Awareness of cervical cancer and Pap smear screening tests among medical students in our study is above average which tallies with similar studies – among secondary school teachers in Nnewi,[26] health workers in Sokoto,[31] female health professionals in Umuahia,[32] and female students in Botswana.[33] Paradoxically, however, this high level of awareness did not translate to higher uptake in most studies. Indeed, Adanu[34] in Ghana reported from a study that, of 93% of women aware of Pap smear only 37% have adequate knowledge, and of the latter only 8.5% go for screening. On the other hand, this high level of awareness contrasts sharply with findings from South Africa among undergraduate students,[35] in Tanzania among nurses[36] metropolitan women in Makurdi,[37] women in Ogun state[38] and urban women in Anambra[28] where the awareness is quite low. The contribution of low awareness in all these cities and centers to the resulting low uptake may not be controverted.

A 3-year study of Pap smears in a tertiary hospital in Sokoto[22] reported 20% abnormal smears among randomly screened women – an incidence higher than obtained in most other centers in Nigeria and beyond. It is highly suggestive that the higher number of abnormal smears may be a consequence of poor uptake of screening programs.

The main source of information about cervical cancer and Pap screening, in our study, is the medical doctor and/or routine classroom lectures. This is in contrast with findings from similar studies in Lagos,[39] where the predominant source of information was the electronic media. It is pertinent to note that the internet, mass media and nongovernmental organization programs which seem to play salutary roles in improving knowledge of Pap smear tests and cervical cancer in other spheres do not impact significantly on knowledge among our study group. This is an area that should be explored.

The controversy about the frequency of Pap smear screening is raging on in various societies and is subtly expressed in our studies by the distribution of opinion along the three primary recommended periods – annual (n = 24, 15%), biennial (n = 8, 5%), and triennial (n = 43, 27%). Moreover, a significant proportion of the participants (n = 76, 47%) admit complete ignorance of the recommended frequency of screening. Studies from other centers produced similar findings. Indeed, a report from the US[10] involving 11,739 women reported the following; 55% – annual, 17% – biannual, and 16% – triennial screening frequency amongst respondents. Mitigating factors such as risk profile, age of the woman, and outcome of last screening are important considerations in determining the frequency of screening. It is noteworthy that most authorizing bodies are now recommending lesser frequency in their guidelines. A systematic review and meta-analytic survey[9] opined that there is no conclusive evidence to determine optimal age for initiating or terminating screening and no definitive frequency of screening.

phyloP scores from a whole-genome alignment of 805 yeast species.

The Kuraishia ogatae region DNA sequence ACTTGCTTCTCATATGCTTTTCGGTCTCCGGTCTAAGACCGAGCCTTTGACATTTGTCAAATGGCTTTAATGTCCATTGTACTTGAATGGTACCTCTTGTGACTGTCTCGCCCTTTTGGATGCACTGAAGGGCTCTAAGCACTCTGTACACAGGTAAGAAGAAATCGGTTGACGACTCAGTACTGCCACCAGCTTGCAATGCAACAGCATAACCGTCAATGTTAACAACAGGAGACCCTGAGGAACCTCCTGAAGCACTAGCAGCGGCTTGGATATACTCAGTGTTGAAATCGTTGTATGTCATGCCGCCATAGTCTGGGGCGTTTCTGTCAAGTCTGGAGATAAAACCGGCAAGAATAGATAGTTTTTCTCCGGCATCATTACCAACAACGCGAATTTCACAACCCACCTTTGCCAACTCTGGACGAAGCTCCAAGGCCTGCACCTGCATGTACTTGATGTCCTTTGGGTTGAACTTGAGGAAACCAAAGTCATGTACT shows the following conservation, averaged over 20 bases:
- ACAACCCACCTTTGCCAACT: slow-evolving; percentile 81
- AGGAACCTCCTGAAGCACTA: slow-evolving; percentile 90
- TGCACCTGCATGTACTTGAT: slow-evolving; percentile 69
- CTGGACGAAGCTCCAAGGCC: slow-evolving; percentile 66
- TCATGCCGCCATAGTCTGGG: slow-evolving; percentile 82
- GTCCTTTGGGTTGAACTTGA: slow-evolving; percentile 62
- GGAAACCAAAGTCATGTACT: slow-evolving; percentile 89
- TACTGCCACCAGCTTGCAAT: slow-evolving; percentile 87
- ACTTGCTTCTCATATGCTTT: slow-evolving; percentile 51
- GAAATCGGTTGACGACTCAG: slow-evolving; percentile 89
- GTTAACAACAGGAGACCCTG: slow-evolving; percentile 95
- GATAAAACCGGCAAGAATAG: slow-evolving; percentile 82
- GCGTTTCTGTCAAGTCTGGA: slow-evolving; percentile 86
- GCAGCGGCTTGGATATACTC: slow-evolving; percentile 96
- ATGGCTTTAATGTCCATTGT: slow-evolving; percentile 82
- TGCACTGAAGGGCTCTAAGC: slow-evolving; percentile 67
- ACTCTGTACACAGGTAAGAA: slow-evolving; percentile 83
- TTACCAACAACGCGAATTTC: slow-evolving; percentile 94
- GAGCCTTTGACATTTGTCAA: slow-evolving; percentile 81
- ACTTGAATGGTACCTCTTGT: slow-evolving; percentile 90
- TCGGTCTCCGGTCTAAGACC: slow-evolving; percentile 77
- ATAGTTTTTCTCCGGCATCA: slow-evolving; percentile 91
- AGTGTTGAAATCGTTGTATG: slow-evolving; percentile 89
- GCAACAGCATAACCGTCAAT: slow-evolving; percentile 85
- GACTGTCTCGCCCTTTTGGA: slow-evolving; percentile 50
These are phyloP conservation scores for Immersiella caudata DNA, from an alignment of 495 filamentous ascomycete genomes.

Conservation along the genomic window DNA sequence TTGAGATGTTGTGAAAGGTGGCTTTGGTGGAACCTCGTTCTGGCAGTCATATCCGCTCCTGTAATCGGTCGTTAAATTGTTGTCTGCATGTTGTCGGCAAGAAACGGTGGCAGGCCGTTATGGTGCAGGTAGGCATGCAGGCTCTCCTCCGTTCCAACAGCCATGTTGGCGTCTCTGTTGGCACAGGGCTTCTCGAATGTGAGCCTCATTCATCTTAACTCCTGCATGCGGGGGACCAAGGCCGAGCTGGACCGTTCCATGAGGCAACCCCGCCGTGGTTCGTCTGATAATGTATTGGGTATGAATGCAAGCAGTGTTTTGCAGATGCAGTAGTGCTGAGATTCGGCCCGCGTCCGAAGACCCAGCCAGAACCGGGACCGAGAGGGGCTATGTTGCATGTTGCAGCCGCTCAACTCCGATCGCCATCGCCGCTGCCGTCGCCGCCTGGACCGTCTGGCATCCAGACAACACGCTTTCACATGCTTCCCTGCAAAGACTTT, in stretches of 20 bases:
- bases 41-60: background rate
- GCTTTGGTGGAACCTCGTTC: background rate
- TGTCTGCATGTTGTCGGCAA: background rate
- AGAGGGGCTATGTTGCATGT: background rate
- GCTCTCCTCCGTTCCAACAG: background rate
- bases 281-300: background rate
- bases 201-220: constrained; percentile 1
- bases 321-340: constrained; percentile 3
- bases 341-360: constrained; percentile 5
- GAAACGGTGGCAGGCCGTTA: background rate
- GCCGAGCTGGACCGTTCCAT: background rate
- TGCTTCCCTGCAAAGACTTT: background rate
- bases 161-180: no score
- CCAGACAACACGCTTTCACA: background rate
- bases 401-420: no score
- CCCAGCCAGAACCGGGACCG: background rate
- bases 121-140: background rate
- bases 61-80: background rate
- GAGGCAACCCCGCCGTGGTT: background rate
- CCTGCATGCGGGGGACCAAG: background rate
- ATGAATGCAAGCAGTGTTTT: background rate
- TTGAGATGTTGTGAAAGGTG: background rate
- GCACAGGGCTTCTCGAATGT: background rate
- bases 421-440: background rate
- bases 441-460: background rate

One crucial consideration that features prominently in all cervical cancer discussions is the risk factors and their assessment. Awareness and perception of risk factors immensely affect uptake and frequency of screening in most studies. Knowledge of the risk factors among participants in our study is considered average-similar to other studies involving health workers.

A significant number of students (n = 97, 60%) recognize HPV screening as an alternative method for cervical screening but only a few knew other methods such as colposcopy (n = 40, 25%) and VIA (n = 13, 8%). The need to improve on this knowledge base is quite essential. The practice of cervical cancer screening among students aged 40 and above was not investigated. This is a limitation of this study.


  Conclusion Top


Preclinical medical students in UDUS have high awareness of cervical cancer screening but sub optimal knowledge of risk factors.

Source of information on cervical cancer and screening methods among medical students is mainly their routine lectures. Considering that medical undergraduate students are potential priority groups for dissemination of information on cervical cancer screening in the society, appropriate and adequate training might impact positively on uptake of screening tests. A focused lecture curriculum on cancer screening might help fill the knowledge gap for these students.

Acknowledgment

Our special appreciation to the Department of Morbid Anatomy and Forensic Medicine, UDUS, especially to Alhaji Bello Kaura for his untiring support in administration of the questionnaire.

Financial support and sponsorship

Nil.

Conflicts of interest

There are no conflicts of interest.



 
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  [Table 1], [Table 2], [Table 3], [Table 4], [Table 5], [Table 6]